Just a few weeks ago, Tesla announced that it would stop selling S-Model and Model 75 electric cars with a 75 kWh battery, leaving only a more expensive version with a battery of 100 kWh in the product line. Obviously, the dissatisfaction of potential buyers has proved to be so obvious that the management of the company has changed its decision again.
When ordering the Tesla Model S electric limo, two versions are now available – the standard S-value $ 85,000 and the advanced S-model for $ 112,000. As you can see, the battery capacity is now clearly not specified, the manufacturer limited to a power reserve of 310 miles and 315 miles, respectively.
However, as specialized publications are found, the same unit per 100 kWh is built into electric vehicles. In this case, in the initial version, the driver will not have access to the full capacity, and to unlock the full 100 kWh volume, he will have to pay $ 8,000 and then get 8% more power reserve (335 miles). Judging by the power reserve, the minimum battery capacity will be greater than 75 kWh in previous configurations.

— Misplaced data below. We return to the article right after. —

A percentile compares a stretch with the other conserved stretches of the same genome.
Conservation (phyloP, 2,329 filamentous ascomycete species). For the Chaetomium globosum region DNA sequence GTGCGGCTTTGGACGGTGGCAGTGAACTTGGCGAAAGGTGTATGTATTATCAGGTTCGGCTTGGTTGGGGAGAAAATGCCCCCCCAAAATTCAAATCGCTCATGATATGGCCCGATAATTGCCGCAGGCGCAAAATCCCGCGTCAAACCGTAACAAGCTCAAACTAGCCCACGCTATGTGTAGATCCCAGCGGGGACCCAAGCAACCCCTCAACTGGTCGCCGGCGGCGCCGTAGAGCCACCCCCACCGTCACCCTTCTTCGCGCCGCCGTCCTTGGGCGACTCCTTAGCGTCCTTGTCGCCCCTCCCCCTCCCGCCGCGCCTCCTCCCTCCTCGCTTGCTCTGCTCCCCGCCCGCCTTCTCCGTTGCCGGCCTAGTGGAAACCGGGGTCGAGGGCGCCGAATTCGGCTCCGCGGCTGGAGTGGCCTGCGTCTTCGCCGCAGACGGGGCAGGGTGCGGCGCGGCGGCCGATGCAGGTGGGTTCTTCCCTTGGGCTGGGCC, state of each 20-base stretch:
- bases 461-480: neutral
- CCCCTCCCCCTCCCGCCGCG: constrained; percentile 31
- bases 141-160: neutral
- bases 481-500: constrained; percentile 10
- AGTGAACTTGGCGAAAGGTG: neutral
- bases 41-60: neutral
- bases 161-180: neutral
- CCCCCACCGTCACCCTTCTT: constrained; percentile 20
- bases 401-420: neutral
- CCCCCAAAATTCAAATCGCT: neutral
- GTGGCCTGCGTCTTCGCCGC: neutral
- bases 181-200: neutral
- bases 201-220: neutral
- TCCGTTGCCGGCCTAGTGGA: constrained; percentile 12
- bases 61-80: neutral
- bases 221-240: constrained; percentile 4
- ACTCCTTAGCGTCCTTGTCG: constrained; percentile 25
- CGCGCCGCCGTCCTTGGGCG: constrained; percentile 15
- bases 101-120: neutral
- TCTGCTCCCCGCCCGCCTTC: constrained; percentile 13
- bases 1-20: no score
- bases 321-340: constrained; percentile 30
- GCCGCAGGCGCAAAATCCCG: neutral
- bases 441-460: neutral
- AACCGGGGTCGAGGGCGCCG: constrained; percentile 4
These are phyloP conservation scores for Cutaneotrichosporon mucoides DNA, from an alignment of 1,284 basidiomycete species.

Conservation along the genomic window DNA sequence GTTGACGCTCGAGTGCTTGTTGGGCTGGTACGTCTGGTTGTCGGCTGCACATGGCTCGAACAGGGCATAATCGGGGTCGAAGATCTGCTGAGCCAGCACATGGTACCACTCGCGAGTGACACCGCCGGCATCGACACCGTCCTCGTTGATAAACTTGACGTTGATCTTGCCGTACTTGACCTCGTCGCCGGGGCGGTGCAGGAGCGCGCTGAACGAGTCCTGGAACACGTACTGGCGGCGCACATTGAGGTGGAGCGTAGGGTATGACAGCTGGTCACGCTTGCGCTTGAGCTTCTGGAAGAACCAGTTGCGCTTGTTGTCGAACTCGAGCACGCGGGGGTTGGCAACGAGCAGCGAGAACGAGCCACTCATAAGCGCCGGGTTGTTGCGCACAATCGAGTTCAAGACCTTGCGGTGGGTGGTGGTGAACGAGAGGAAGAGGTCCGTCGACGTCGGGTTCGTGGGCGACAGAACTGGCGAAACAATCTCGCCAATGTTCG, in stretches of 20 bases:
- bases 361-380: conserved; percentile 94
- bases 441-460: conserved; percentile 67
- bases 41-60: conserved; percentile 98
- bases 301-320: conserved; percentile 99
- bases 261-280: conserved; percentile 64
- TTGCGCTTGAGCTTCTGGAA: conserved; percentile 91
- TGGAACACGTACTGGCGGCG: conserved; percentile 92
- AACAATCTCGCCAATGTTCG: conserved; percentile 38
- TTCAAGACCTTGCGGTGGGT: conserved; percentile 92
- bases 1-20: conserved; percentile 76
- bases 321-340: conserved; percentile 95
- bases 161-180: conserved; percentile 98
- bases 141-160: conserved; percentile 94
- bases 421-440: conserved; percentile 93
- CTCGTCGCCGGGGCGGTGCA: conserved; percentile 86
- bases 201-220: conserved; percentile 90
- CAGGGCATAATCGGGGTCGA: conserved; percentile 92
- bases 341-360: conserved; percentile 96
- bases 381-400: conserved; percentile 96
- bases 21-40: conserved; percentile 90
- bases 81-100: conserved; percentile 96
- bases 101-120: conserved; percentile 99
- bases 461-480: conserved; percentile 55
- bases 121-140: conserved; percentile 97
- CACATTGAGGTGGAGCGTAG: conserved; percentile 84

With the Tesla Model X electric car, the situation is similar – the standard model X is offered for $ 88,000 and the Model X Performance for $ 117,000. In the first case, we have promised a 270-mile (or 295 miles after $ 8,000) backup in the second-289 miles. The battery situation is similar – in all versions, they put the same unit at 100 kWh, but if you choose not to modify the performance, you will have to pay for the full amount.
Interestingly, the way "Ludicrous Mode" is now sold separately, although it was a part of the version before. So, fans of the fastest acceleration will have to pay an additional $ 20,000 for the expense of the electric car for improved dynamics.
Keep in mind that even when rejecting the 75 kWh version, Ilon Musk said the company plans to gradually step away from direct reference to the name of electric vehicle capacity on "marketing" tags such as "Standard Range", "Mid Range" and " Extended Range ". ".
Let's remember that this is not the first time that Tesla leaves versions with less capacitive batteries. For example, a canceled version of 75 kW was introduced in 2016 as a cheaper alternative to a battery of 90 kWh, which is also no longer sold. At the very beginning of the sale, the Tesla S model was equipped with a battery of 40 kWh, and later the customers could choose the 60 kWh and 70 kWh versions, which were the software limited version of the 75 kWh base of the battery.
Source: Electrek, Tesla